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I'm trying to convert characters like < and > into &lt; and &gt; etc.

User input is taken from a text box, and then copied into a DIV called changer.

here's my code:

function updateChanger() {
    var message = document.getElementById('like').value;
    message = convertHTML(message);
    document.getElementById('changer').innerHTML = message;
}

function convertHTML(input)
{
    input = input.replace('<', '&lt;');
    input = input.replace('>', '&gt;');
    return input;
}

But it doesn't seem to replace >, only <. Also tried like this:

input = input.replace('<', '&lt;').replace('>', '&gt;');

But I get the same result.

Can anyone point out what I'm doing wrong here? Cheers.

share|improve this question
up vote 6 down vote accepted

A more robust way to do this is to create an HTML text node; that way all of the other potentially invalid content (there's more than just < and >) is converted. For example:

var message = document.getElementById('like').value;
document.getElementById('changer').appendChild(document.createTextNode(message));

UPDATE

You mentioned that your event was firing upon each key press. If that's what's triggering this code, you'll want to remove what was previously in the div before appending the text. An easy way to do that is like this:

var message = document.getElementById('like').value;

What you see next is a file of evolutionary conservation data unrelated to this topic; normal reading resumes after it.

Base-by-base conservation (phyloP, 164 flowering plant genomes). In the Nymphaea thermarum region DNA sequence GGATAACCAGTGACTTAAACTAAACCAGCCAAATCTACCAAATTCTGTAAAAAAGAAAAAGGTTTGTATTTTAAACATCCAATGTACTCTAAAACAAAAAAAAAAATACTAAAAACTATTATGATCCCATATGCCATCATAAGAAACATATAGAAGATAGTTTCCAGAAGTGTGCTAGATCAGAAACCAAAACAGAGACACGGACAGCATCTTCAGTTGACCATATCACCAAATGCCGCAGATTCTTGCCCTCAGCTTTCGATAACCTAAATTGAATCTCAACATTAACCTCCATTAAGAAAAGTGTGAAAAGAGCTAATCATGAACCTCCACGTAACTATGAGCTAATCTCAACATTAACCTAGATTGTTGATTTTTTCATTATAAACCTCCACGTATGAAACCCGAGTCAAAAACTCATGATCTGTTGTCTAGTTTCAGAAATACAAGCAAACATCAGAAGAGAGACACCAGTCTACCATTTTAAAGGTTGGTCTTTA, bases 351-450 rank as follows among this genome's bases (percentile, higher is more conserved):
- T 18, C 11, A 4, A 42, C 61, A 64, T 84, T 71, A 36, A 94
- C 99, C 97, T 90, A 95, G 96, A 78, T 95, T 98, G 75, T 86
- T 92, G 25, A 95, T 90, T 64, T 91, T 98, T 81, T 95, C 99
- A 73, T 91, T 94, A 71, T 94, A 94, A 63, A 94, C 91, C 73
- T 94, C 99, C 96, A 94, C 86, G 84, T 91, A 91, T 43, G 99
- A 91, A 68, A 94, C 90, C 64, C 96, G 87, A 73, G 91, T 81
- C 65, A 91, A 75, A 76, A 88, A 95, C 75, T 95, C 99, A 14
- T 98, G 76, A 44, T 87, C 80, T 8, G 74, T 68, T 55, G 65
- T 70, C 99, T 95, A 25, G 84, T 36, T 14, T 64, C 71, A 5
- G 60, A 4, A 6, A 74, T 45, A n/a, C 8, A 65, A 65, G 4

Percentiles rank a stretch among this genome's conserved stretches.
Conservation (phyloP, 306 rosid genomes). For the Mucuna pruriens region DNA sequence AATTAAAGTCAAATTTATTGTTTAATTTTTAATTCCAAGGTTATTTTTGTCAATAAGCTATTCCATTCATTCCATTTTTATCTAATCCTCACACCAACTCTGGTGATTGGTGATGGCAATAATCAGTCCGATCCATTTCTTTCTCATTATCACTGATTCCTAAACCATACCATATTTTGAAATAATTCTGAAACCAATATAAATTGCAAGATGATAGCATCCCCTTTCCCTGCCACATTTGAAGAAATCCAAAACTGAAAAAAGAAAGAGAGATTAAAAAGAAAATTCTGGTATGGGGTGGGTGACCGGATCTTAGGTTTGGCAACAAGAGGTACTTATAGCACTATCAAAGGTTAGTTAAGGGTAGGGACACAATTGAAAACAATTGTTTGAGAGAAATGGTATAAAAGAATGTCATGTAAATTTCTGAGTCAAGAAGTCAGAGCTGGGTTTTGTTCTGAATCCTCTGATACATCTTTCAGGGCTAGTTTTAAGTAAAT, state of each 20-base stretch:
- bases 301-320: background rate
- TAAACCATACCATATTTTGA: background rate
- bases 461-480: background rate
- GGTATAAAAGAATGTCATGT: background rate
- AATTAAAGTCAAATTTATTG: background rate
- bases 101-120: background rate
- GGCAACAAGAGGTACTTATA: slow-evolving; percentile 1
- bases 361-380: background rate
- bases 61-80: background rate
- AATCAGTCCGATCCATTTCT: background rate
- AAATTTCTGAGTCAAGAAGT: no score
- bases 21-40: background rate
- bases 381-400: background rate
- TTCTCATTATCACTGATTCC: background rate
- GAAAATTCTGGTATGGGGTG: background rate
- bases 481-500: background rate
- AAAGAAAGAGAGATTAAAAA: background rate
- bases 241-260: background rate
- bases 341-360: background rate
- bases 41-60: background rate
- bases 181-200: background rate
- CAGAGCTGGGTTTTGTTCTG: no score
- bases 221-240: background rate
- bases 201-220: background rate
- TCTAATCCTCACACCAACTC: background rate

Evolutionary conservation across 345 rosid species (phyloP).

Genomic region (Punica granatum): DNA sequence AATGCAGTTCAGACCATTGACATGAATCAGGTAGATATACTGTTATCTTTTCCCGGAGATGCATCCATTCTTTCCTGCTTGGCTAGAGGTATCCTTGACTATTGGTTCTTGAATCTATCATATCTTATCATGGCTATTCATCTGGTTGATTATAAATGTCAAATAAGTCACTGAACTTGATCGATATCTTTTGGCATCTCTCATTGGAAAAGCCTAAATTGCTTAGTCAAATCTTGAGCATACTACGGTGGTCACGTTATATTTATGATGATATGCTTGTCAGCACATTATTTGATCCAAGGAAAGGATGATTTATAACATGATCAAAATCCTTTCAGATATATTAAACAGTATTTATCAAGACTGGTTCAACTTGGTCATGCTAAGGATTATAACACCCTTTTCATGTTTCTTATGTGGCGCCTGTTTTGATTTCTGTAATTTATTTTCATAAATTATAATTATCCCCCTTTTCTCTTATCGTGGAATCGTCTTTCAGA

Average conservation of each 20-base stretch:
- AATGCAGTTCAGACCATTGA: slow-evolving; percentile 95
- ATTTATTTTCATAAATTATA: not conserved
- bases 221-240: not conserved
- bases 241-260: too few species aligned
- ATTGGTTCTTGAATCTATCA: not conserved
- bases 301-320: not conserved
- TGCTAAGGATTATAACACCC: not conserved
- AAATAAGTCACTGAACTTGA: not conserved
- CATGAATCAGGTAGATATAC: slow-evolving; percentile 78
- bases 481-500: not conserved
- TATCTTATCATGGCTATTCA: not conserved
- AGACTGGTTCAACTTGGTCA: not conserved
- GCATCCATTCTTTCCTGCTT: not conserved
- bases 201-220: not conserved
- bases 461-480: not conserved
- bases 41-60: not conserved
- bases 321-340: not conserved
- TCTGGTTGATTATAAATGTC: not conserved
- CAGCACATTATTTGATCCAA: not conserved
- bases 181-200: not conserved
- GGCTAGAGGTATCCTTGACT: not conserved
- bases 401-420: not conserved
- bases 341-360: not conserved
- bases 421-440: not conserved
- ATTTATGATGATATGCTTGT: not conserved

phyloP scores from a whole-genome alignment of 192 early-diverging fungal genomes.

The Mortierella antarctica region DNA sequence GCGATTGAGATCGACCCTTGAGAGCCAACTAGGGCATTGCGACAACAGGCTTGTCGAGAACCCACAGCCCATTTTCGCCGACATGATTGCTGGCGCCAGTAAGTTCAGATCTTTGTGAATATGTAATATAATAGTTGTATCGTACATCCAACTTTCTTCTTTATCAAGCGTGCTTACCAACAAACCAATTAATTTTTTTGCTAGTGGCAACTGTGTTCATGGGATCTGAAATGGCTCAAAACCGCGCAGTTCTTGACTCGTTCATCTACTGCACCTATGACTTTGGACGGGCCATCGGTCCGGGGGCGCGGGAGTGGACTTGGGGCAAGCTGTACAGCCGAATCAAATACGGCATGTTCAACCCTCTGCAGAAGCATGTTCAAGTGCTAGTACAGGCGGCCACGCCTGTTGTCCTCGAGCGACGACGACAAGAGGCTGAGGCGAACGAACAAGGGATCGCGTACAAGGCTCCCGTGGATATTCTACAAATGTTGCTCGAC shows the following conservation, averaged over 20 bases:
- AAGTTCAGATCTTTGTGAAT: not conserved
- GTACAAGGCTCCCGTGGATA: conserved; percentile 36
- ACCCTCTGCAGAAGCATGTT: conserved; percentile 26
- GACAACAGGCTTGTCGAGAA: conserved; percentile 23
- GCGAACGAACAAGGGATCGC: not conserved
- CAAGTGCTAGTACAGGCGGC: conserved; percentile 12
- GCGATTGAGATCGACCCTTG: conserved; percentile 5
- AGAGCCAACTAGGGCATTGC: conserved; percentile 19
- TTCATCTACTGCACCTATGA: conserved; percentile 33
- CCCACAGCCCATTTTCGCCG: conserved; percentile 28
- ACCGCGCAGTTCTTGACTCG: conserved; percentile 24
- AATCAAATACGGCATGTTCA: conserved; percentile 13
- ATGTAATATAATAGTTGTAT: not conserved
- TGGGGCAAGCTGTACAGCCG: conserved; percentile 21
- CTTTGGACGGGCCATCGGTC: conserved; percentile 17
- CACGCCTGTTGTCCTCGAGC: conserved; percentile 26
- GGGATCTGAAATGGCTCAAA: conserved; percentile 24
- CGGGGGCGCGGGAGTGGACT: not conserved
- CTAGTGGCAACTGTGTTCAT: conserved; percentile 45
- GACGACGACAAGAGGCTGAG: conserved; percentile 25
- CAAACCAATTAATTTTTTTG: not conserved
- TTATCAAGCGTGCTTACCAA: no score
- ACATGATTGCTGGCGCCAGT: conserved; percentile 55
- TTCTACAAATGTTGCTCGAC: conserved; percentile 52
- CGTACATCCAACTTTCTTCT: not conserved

var changer = document.getElementById('changer');
changer.innerHTML = '';
changer.appendChild(document.createTextNode(message));
share|improve this answer
    
So all the HTML in the text node is safe? As in all the < and > and junk is converted to their entities? – VIVA LA NWO Jun 18 '10 at 1:05
    
I ran into a problem, the updateChanger() function is called on keyUp, so it's constantly making a new text node when I type into the text field. Should I just create the text node on document.ready instead? – VIVA LA NWO Jun 18 '10 at 1:07
1  
Yes, it will treat your text as text rather than as markup, so it's equivalent to converting all the special characters. – Jacob Jun 18 '10 at 1:08
    
As for your event firing, you can always clear the div first. – Jacob Jun 18 '10 at 1:09

Try something like this:

function convertHTML(input)
{
  input = input.replace(/>/g, '&gt;');
  input = input.replace(/</g, '&lt;');

  return input;
}

replace only replaces the first occurrence of > or < in the string, in order to replace all occurrences of < or >, use regular expressions with the g param to ensure the entire string is searched for all occurrences of the values.

share|improve this answer
    
You probably want to return the new value of input. – Marcel Korpel Jun 18 '10 at 1:04
    
This solves my problem thanks, but Jacob's answer is a better way to do what I'm doing so I'll be accepting his. Thanks a lot though! :) – VIVA LA NWO Jun 18 '10 at 1:04
    
No worries, I prefer Jacob's answer too and voted him up! – Bug Magnet Jun 18 '10 at 7:35

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